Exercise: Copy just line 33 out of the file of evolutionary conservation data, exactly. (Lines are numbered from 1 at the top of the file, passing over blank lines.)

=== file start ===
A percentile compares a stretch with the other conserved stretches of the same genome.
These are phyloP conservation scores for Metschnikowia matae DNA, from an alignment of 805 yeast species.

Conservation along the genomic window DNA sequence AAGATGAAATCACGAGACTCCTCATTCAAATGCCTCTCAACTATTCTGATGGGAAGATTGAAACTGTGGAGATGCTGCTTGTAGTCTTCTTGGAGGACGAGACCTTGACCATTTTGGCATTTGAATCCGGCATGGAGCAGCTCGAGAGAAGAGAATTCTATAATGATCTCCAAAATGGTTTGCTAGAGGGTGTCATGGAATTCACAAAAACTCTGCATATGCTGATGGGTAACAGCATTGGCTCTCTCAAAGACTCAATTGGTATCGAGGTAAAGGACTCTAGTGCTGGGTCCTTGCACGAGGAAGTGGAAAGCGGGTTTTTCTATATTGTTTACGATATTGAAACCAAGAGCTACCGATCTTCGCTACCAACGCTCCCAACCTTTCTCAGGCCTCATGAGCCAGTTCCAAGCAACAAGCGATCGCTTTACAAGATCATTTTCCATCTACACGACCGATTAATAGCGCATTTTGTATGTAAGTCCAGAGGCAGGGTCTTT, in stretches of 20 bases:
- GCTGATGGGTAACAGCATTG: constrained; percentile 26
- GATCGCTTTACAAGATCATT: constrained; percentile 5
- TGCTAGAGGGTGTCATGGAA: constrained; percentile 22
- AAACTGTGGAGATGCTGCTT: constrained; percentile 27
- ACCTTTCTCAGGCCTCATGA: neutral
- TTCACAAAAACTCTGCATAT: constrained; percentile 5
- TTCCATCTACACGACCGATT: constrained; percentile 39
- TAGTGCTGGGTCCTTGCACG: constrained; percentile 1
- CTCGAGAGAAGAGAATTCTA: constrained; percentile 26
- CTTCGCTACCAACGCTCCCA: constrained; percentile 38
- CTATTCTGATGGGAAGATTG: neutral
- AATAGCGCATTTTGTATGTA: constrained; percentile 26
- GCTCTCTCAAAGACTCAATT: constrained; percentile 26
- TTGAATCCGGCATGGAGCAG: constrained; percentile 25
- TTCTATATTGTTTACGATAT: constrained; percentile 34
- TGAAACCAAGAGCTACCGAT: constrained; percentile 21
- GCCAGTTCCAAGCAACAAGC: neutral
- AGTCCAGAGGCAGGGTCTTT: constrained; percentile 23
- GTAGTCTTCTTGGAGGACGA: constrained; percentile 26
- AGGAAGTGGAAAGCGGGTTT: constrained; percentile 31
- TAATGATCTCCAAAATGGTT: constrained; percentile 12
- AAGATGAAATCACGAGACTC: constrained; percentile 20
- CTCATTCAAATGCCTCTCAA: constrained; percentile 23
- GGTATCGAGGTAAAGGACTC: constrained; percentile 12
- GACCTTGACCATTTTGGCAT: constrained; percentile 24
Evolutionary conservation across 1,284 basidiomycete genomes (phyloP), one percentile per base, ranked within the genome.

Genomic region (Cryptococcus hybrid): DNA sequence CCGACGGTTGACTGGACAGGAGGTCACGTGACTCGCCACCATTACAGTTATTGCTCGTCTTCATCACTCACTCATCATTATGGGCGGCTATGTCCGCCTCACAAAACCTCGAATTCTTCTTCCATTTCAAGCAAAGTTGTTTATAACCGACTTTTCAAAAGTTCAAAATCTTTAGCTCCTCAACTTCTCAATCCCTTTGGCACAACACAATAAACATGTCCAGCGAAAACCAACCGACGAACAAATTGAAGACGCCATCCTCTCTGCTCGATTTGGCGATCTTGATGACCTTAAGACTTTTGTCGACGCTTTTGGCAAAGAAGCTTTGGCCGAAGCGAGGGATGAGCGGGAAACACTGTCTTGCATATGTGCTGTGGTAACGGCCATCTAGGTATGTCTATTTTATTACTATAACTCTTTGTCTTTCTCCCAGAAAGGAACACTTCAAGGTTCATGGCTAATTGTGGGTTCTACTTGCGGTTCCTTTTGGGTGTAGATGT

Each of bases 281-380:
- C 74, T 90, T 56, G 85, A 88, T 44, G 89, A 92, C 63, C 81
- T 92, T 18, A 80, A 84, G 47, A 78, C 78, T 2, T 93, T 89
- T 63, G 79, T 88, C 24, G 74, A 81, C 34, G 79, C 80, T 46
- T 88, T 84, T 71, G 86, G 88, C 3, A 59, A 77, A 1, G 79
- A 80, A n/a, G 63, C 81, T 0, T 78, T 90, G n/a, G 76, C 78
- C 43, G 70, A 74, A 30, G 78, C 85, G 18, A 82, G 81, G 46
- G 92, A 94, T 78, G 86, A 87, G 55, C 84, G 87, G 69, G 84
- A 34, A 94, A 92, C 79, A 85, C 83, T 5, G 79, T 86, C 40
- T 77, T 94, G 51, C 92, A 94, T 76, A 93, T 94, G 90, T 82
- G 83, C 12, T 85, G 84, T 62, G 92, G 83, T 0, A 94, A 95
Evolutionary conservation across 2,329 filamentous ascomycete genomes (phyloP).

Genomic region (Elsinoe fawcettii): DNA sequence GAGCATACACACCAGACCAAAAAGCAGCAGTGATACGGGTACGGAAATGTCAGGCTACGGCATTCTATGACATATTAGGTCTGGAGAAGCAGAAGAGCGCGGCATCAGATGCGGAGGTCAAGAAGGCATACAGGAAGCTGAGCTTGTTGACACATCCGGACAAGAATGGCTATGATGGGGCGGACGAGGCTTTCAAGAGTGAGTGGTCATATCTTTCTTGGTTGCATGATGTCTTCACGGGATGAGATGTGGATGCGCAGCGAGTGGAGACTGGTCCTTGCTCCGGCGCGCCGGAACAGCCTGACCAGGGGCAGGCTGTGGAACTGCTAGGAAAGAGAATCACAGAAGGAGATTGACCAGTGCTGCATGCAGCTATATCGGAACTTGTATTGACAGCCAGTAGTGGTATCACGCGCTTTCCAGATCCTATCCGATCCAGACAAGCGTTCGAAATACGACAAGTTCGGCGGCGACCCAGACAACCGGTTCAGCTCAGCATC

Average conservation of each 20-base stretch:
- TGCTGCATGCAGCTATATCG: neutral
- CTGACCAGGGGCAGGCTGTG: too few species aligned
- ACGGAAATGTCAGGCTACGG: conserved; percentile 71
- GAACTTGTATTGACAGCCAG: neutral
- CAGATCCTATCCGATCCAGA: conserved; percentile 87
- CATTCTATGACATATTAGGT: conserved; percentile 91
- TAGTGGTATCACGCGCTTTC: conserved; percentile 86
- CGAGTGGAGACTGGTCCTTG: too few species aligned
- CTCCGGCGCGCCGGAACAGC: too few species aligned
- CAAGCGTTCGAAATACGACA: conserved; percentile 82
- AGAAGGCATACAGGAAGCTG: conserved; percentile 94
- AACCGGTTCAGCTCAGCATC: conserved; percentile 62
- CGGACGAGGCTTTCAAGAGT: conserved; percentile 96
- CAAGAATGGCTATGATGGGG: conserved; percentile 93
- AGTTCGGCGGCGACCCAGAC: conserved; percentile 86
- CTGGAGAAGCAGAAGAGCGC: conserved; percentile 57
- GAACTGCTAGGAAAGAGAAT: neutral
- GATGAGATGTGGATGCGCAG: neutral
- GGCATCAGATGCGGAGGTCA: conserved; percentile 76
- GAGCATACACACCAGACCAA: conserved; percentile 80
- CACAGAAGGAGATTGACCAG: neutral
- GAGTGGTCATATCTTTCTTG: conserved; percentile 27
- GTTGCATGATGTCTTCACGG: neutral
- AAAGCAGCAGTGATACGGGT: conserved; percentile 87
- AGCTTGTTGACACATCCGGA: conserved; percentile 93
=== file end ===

- T 92, T 18, A 80, A 84, G 47, A 78, C 78, T 2, T 93, T 89